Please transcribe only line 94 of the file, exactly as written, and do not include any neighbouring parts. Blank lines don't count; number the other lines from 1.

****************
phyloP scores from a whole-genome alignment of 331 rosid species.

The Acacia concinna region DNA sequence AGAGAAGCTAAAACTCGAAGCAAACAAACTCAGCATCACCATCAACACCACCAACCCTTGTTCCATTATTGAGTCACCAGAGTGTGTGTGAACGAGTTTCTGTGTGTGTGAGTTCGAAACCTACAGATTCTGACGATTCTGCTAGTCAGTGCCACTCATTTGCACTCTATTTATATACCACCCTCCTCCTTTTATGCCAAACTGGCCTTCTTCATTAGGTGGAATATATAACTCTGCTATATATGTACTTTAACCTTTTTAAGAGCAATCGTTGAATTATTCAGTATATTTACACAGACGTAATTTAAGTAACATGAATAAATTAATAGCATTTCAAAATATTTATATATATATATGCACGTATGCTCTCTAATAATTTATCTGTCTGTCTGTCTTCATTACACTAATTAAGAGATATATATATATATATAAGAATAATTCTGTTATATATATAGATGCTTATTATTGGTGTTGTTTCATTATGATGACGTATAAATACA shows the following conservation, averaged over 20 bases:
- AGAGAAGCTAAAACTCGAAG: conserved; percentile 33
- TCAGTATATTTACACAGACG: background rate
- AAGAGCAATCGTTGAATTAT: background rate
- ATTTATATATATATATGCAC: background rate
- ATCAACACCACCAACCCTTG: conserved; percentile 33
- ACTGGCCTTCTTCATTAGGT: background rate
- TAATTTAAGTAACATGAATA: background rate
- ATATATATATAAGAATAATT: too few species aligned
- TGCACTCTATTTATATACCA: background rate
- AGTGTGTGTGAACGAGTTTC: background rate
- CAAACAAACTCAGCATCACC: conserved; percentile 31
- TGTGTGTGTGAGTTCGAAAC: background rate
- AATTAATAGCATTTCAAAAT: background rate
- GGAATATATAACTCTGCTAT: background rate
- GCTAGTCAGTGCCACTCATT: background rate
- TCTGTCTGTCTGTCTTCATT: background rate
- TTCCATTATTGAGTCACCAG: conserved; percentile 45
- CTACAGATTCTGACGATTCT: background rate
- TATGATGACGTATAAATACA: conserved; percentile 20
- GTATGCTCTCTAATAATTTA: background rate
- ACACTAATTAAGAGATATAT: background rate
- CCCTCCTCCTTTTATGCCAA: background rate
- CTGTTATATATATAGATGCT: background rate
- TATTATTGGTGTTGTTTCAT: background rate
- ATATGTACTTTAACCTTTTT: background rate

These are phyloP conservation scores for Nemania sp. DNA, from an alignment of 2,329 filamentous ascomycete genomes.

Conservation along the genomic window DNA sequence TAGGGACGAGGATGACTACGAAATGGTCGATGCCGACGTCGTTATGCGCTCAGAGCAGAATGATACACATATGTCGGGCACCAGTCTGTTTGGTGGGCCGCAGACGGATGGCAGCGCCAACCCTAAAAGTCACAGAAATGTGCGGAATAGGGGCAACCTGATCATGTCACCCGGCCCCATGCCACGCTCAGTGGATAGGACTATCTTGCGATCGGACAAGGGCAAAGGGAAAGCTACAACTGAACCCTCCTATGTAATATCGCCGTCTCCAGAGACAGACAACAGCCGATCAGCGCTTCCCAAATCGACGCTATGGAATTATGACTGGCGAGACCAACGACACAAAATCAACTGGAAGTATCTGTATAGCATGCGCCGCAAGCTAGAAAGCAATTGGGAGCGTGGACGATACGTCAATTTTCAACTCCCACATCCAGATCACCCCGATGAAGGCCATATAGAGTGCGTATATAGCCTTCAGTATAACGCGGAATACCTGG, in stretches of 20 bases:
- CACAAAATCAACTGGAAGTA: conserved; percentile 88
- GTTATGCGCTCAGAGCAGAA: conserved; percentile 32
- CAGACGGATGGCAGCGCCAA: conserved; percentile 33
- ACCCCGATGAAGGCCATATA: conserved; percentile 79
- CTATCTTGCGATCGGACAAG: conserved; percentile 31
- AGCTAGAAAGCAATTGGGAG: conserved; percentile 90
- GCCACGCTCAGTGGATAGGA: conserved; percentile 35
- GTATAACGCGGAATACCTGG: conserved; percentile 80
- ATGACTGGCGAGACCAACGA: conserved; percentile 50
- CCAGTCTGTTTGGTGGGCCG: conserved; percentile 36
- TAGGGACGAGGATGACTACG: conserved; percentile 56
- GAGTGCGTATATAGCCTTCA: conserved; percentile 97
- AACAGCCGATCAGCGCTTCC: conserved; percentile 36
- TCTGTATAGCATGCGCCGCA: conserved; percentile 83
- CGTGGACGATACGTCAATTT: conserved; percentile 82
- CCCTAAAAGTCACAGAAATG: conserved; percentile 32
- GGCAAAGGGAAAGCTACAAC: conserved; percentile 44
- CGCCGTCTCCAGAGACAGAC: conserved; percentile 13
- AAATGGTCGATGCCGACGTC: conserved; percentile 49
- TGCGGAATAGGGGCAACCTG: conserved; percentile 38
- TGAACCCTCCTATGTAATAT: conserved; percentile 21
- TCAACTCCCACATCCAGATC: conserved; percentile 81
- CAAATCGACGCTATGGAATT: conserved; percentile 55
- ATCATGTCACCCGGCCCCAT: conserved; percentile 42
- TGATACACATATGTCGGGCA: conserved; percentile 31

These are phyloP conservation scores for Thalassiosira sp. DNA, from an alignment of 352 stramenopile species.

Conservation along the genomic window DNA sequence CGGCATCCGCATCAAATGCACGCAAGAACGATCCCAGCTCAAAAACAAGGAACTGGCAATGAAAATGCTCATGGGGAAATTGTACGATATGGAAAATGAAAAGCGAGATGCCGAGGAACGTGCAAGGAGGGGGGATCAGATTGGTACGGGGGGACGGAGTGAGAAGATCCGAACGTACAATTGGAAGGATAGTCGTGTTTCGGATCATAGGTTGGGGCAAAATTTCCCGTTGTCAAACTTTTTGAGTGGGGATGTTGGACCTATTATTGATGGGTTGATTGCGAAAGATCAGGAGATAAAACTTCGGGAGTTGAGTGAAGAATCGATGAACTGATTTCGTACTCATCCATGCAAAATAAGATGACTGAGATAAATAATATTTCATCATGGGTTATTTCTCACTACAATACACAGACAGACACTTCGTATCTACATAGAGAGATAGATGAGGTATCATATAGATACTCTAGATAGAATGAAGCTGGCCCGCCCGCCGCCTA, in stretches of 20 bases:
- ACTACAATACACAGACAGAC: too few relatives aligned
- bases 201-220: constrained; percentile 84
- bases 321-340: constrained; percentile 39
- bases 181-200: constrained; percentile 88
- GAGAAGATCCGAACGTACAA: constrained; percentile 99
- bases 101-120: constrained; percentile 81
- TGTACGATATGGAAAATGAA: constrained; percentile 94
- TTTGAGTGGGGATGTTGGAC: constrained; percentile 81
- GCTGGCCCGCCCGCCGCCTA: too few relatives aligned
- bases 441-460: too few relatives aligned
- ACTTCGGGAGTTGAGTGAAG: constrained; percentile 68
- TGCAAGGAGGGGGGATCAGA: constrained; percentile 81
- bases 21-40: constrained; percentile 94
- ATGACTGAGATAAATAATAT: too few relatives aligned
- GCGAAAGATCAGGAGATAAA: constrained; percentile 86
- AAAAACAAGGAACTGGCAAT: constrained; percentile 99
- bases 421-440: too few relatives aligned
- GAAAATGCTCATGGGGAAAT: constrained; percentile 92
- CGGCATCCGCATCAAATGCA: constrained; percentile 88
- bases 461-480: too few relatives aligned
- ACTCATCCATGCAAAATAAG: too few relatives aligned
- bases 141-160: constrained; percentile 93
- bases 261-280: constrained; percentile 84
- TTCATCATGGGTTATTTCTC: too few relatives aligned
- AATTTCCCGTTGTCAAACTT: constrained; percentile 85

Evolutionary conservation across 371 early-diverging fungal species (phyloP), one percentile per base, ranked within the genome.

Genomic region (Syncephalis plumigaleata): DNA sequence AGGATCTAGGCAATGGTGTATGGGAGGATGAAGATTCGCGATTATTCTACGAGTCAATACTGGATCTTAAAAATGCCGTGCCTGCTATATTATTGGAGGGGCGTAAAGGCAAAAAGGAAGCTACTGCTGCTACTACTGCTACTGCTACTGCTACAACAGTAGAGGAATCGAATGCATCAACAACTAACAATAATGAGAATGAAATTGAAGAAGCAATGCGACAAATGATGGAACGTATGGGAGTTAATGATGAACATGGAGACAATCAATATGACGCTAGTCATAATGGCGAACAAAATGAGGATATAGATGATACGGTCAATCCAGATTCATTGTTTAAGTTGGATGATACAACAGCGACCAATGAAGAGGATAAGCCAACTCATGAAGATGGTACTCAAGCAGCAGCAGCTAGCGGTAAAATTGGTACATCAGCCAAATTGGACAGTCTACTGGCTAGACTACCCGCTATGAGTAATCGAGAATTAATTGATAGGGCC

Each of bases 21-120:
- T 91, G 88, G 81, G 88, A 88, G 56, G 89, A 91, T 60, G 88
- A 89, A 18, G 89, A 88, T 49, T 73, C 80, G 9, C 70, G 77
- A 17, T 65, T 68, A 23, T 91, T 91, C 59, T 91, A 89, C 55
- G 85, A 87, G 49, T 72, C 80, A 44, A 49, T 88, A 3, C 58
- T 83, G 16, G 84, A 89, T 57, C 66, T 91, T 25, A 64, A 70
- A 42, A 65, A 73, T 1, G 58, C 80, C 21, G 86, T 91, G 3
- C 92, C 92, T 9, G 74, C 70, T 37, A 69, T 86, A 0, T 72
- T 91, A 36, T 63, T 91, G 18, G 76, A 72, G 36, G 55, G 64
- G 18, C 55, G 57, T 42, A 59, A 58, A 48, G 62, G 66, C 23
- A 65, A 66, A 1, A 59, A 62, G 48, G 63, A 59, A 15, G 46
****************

- A 65, A 66, A 1, A 59, A 62, G 48, G 63, A 59, A 15, G 46